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The problem is that Lobo isn’t really interesting enough to carry the story. His new backstory isn’t that engaging, and his personality traits don’t stand out from other superhero badasses. This Lobo was once the bodyguard and lover of a Czarnian princess, until he had to wipe out the planet’s population for an undisclosed reason. Now he uses that reputation to gain headway as an intergalactic bounty hunter.

While he occasionally plays at humor using (bad) witticisms, Lobo still carries guilt from his actions. He even goes so far as to mutilate himself, burning out the part of his brain that allows him to have nightmares, until, that is, his Czarnian physiology makes it grow back. (Lobo, by the way, doesn’t exaggerate any of this for humorous effect. It’s all presented in a straightforward fashion within the first ten pages.)

Even if DC had gone the extra mile to make Lobo an original character, he’d be a disappointment. We’ve seen his personality type dozens of times: The ruthless anti-hero with a mysterious past who takes out his aggression on countless enemies. DC Comics already has characters like this. Fiction itself is filled with characters like this. The first issue offers nothing that helps Lobo stand out from the crowd; I mean, the entire reason he kills “Faux-Bo” is because apparently only Lobo has the right to live with his guilt. Give me a break.

What’s especially frustrating is that Lobo is a missed opportunity for a new kind of parody. The original Lobo lampooned a hyper-violent character cliche that became the defining trait of 90s comics. The New 52 Lobo could have done this for modern comics, mocking super-serious heroes and their tragic backstories. The New 52 is dying for a series that could take the piss out of itself like that, offering self-aware humor instead of dour character reboots. Unfortunately, DC is playing this one straight, hoping he’ll become a hit like Batman or Wolverine.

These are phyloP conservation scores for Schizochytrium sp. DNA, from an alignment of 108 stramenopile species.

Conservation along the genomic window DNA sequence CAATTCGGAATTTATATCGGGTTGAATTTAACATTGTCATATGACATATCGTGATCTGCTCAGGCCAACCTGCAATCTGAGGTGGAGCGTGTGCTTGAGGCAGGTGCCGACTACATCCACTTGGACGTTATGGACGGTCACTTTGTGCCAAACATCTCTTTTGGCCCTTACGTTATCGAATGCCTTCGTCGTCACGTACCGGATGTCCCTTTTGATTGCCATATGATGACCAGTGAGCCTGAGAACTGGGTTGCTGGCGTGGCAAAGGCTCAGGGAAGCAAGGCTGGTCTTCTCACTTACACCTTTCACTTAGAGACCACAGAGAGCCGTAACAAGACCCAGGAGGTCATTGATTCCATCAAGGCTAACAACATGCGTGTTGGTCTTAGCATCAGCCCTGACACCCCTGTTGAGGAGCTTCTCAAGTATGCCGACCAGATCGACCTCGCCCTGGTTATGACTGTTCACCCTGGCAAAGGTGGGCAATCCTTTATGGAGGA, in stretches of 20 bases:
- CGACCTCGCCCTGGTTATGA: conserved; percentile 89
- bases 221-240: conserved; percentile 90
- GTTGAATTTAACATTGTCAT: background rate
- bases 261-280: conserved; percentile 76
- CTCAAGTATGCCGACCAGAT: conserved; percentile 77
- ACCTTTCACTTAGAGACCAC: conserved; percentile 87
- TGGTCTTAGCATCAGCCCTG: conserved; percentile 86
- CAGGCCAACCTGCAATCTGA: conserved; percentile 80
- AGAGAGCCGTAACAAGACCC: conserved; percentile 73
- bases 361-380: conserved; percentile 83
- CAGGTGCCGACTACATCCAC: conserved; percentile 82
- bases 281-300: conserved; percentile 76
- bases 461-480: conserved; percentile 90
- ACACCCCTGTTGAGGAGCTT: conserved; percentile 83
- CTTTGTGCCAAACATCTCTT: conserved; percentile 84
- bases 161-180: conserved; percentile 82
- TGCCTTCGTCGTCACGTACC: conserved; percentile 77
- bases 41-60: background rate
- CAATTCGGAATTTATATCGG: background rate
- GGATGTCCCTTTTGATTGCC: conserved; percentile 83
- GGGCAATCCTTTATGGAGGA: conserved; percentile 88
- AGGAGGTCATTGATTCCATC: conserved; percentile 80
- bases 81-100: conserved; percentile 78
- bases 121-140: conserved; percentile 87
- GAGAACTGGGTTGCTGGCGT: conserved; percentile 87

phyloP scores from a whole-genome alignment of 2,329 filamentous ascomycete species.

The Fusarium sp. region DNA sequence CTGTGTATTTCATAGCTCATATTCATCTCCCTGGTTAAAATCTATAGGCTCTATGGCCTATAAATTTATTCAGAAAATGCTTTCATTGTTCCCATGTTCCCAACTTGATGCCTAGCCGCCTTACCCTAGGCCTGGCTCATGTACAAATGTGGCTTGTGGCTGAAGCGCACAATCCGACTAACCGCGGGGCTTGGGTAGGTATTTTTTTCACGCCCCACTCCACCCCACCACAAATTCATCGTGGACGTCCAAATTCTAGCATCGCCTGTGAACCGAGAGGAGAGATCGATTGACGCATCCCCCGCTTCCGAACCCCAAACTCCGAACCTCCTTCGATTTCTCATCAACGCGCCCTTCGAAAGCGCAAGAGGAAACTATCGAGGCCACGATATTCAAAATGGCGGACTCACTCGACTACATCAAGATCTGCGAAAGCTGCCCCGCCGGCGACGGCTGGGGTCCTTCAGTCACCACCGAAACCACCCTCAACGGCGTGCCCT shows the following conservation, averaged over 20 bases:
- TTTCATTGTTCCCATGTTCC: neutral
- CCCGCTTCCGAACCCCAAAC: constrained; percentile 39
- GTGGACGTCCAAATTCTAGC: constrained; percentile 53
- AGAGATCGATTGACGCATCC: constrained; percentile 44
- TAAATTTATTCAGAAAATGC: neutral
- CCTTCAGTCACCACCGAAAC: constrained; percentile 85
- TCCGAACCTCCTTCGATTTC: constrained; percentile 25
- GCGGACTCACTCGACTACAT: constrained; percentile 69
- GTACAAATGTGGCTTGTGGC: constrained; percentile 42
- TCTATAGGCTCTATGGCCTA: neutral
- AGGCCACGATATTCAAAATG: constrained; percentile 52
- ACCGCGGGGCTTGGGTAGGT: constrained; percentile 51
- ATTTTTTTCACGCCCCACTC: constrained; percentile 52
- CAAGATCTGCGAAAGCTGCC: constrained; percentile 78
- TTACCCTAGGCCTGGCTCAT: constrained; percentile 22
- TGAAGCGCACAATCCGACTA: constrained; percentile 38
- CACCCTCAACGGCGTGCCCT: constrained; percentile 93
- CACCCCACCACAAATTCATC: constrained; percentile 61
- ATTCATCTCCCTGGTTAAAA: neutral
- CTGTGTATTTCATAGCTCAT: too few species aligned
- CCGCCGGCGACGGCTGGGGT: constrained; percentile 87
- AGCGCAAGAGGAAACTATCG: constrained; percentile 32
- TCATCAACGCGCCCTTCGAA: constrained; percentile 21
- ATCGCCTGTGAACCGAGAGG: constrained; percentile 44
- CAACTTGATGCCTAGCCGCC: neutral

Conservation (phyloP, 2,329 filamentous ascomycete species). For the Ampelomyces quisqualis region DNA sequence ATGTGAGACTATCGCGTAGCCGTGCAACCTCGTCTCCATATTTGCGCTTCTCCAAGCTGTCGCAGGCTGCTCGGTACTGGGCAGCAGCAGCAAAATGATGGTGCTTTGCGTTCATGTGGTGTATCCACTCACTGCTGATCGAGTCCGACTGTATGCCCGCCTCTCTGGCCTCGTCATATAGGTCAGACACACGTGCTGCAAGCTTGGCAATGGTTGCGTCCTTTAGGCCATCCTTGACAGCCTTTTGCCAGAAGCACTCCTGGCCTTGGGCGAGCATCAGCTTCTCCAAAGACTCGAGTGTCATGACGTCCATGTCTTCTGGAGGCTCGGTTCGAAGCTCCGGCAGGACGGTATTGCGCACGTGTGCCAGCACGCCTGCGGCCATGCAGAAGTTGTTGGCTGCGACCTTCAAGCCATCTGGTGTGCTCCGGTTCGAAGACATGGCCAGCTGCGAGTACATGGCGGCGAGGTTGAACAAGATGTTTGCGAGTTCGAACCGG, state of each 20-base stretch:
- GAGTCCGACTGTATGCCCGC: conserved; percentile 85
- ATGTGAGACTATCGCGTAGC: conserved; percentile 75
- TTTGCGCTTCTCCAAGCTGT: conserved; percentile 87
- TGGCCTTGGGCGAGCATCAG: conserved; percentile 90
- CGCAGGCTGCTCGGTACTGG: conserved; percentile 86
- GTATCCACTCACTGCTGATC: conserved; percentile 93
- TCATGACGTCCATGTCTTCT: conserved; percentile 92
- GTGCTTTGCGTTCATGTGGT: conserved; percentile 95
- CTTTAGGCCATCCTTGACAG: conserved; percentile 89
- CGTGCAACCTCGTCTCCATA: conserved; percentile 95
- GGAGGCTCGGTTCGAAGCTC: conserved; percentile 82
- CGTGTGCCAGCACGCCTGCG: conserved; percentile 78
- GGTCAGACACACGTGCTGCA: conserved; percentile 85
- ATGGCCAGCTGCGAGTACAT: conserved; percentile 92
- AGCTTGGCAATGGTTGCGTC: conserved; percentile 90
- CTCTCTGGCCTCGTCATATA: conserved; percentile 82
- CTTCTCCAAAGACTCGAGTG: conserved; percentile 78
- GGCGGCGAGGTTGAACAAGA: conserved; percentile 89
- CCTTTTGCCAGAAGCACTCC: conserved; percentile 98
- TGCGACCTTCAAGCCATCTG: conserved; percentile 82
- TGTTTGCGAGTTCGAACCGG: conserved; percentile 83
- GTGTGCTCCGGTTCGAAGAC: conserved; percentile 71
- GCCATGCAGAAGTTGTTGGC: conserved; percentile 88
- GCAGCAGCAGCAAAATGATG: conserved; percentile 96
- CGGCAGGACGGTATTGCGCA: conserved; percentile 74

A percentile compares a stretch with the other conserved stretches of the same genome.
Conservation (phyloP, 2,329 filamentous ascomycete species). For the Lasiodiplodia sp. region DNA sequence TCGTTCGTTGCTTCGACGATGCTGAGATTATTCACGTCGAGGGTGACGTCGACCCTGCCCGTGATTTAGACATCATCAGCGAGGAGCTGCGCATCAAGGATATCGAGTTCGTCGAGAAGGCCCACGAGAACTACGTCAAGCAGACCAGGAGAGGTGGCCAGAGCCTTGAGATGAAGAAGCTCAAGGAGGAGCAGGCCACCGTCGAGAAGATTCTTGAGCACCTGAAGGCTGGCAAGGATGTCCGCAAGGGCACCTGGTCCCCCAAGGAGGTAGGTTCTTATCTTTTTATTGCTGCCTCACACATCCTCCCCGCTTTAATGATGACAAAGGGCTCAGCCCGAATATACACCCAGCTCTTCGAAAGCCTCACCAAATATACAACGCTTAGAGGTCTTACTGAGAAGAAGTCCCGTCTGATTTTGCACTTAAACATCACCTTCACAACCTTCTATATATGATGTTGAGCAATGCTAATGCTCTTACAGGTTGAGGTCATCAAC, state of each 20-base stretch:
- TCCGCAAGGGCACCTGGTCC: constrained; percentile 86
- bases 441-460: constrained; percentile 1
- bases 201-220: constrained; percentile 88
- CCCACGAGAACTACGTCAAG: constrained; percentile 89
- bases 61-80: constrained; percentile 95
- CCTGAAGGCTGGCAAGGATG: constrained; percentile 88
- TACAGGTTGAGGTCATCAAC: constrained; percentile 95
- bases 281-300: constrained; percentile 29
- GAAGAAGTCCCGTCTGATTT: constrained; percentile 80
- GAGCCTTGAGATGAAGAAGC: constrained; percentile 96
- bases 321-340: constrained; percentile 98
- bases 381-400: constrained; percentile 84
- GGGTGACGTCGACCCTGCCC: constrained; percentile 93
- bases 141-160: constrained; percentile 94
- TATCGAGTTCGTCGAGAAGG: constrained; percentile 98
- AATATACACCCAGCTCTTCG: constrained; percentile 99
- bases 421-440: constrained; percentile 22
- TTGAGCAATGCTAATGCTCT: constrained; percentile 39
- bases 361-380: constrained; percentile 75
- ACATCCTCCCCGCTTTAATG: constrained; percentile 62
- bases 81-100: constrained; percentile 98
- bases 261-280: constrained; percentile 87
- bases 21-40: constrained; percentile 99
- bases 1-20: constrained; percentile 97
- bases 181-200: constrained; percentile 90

Still, the series has some potential. There’s an impressive array of alien designs, and lots of room for spectacular sci-fi action battles going forward. It’s entirely possible Lobo will become more engaging going forward, even if just on a base level. But as it stands, Issue #1 doesn’t have much to grab your attention and keep you asking what will happen next. To be honest, I would have much rather seen more of the fight between each version of Lobo, a battle so intense that Lobo passed out after delivering the killing blow. But instead we only catch the fight at its end, long after all the interesting bits happened.

To be honest, that’s kinda how Lobo feels altogether now.

Bottom Line: Lobo‘s first issue is a giant missed opportunity, featuring an average sci-fi plot that would have been improved with an exaggerated Czarnian. Instead we got New 52 Lobo, a generic anti-hero who doesn’t quite understand he’s supposed to be a parody. Its premise and action sequences offer some hope for improvement going forward, which I hope DC takes advantage of.

Recommendation: If you aren’t familiar with dark superheroes from the past thirty years, you may enjoy Lobo. But for better or worse, the Main Man you grew up with isn’t here anymore.